Leaderboards for Optimal Behavior

The first wealth is health.
«The Conduct of Life by Ralph Waldo Emerson, 1860

Gamification is «the use of game elements and game-design techniques in non-game contexts.» (Werbach & Hunter, 2012). It is a form of motivation design that aims to help people do tasks, usually tasks that are not motivating in themselves (extrinsically motivated).

When it comes to using gamification, one (really bad) default technique is to just throw points-badges-leaderboards (PBLs) over a task. Just add them and call it gamification. It only looks at surface characteristics and ignores what makes games actually interesting and motivating to play.

This does not mean that PBLs are bad in themselves. Applied correctly, points can be very helpful to measure the user’s success, badges can show which behaviors are cherished, and, heck, even leaderboards can be helpful, even though they are very hard to use correctly. Usually they are only useful in conditions in which direct competition-conflict among participants is wanted, including underhanded methods. After all, you advance on the leaderboards if you perform better than others, but you also advance if others perform worse — no matter the reason (sabotage anyone?).

I was reminded of the use of leaderboards during a presentation at a conference, in which leaderboards were used in a fitness app. Unfortunately, the leaderboard was used in the obvious, default way. You make more exercises, take more steps, you get more points, which in turn determine your position on the leaderboard.

Personally, especially with health and fitness apps, I think this is extremely risky. If people really invest in leaderboards, they can only improve their position by doing more. But doing more in fitness can rapidly lead to overexertion and to serious damage. The body needs to move, but it also needs rest. And there are limits of what you can do. (And if the users are not in the same place, you can’t even sabotage others to advance.)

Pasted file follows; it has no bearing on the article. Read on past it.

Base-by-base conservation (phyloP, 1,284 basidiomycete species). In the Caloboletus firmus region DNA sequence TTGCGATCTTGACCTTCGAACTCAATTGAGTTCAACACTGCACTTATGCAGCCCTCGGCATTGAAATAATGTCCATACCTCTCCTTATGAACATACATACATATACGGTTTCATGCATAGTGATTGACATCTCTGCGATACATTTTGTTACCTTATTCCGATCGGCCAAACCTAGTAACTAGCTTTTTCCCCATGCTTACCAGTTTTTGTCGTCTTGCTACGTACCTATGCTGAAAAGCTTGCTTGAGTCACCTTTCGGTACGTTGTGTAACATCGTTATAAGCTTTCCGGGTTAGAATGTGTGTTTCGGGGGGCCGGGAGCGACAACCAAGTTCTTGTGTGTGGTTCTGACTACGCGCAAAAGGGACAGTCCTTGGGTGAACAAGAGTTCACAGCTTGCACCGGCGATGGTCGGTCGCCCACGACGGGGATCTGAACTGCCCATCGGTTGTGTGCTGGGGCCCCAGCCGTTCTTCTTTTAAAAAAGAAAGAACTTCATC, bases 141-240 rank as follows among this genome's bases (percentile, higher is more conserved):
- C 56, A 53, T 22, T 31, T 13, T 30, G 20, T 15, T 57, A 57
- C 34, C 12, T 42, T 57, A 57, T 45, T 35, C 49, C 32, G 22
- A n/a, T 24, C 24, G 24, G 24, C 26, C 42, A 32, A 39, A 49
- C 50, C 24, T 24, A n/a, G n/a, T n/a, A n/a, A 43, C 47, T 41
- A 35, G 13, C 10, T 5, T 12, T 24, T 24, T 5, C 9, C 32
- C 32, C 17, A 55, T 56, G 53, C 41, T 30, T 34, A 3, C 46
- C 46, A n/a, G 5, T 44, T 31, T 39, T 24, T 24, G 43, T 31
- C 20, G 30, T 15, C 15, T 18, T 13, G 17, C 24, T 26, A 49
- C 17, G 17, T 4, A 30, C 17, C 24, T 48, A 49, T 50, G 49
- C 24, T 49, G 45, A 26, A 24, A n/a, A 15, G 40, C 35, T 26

I think leaderboards should be used here to promote the optimal behavior for the person. Instead of getting more points for, e.g., more steps, you get more points the closer you adhere to your personalized training program. For example, that you do the exercises regularly. That you take the necessary amount of steps (within a certain range). Essentially, the points are given on an inverse-U-curve. More points the closer you are to the optimal exercise level for yourself. Less points if you under- but also if you over-exert yourself. Same with healthy eating, etc.

Besides avoiding over-exertion, this kind of reward structure would also make it possible for anyone who shows optimal behavior to advance on the leaderboard. A newbie will have no chance to compete against a super-fit user in terms of mere repetitions or steps, but he can compete in showing the optimal behavior for his fitness status.

So, yeah, even though I detest leaderboards in most contexts, they can be used intelligently. If done right, that is. Whether they actually have this effect, well, that is something a good evaluation could examine.

Happy competing … with yourself.


Source: Werbach, K., & Hunter, D. (2012). For the Win. How Game Thinking Can Revolutionize Your Business. Philadelphia: Wharton Digital Press.